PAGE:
e360: Because of increasing sea surface temperatures?
Emanuel: Yes, basically”¦Now, the thing that we were very careful to point out in this paper is [that] the change in [hurricane] activity depends very much on whose climate model you look at. And the second thing we said, which is terribly important, is that it varies a great deal from place to place around the world. So, it may be that the global average [of hurricanes] is declining, but the Atlantic is sailing upward”¦
The other thing you should be very careful to understand if you look at hurricane damage over the last 100 years, the vast majority of damage has been done by a handful of storms that happened to be very intense when they made landfall. Category 3, 4, and 5 events have caused 80 percent of the damage in the United States.
e360: Hurricanes like Katrina?
Emanuel: Right, Rita, Andrew and so forth. The vast majority are still 1’s. The Category 1’s and 2’s are far more numerous than 3”s, 4’s, and 5’s, but they hardly do any damage at all. So, when you count events, if you say the frequency is going up, you’re basically saying the frequency of 1’s and 2’s is going up because they dominate the frequency. So it doesn’t really matter. What you really ought to care about are the 3’s, 4’s, and 5s. In just about every model simulation the frequency of those goes up in the global warming.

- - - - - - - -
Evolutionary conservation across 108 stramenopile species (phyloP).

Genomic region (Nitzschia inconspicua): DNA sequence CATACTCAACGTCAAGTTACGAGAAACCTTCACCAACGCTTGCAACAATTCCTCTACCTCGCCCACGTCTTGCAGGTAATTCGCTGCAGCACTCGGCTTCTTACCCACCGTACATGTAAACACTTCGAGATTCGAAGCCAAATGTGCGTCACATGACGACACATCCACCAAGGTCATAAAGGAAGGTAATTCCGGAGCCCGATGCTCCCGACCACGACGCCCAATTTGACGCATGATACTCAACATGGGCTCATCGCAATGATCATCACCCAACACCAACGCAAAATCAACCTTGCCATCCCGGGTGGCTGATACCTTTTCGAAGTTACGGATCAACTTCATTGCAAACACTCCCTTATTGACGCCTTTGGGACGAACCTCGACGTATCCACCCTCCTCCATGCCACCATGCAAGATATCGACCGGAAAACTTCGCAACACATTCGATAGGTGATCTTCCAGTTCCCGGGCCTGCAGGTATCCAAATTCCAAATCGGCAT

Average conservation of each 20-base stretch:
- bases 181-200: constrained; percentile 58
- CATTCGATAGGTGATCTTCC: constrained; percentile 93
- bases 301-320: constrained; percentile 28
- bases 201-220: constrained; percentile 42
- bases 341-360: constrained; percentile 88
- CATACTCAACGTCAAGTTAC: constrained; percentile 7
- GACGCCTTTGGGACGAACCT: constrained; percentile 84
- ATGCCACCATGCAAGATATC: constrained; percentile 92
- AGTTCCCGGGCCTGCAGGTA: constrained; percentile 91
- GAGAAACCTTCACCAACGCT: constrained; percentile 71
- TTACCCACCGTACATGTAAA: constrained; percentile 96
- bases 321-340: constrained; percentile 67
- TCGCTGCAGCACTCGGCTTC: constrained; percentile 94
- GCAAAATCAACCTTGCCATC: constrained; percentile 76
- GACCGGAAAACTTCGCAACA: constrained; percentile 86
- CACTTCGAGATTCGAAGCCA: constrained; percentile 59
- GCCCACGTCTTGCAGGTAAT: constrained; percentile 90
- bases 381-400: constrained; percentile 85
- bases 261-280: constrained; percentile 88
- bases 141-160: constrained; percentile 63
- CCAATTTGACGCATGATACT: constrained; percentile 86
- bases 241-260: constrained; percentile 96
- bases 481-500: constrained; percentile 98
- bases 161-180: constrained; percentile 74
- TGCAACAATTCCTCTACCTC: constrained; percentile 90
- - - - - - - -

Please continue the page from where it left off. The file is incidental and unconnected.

e360: Can you explain why?
Emanuel: So we have a bell shaped curve, and the peak of the curve is at a wind speed of 70 or 80 knots, and there’s a little tail that sticks out, at 150 knots or something. Now, what happens in climate change is that bell gets a little bit squatter but it also gets fatter. And so, if you’re looking at the middle of the distribution, you actually see a decline in the number of events. But, if you’re looking way out on the tail you see an increase in the number of events”¦So it follows that the number of 160-knot storms goes up.
e360: Just so I understand, because I realize it’s not as simple that as sea surface temperature goes up hurricanes become more frequent and more powerful. But, if you have warmer sea surface temperatures, more radiation, more heat going into the surface of the ocean, is the reason that you are likely to get more storms of that 3, 4, and 5 category simply because that greater radiation creates greater evaporation and larger storms?
Emanuel: You almost have it right. The key is to recognize that the strength of the hurricane is related to what we call the evaporation potential of the surface”¦In other words, that’s the heat balance of the upper ocean. The ocean gains heat by radiation both from the sun and infrared radiation from the atmosphere or the clouds within it. But it loses heat mostly by evaporation. And so, the greater the amount of radiation coming into the sea, the greater the rate of evaporation has to be to balance that”¦That means that you have to have a greater evaporative potential. It’s that potential that dictates hurricane wind speeds . . .
e360: Have you observed more energy in storms in recent decades?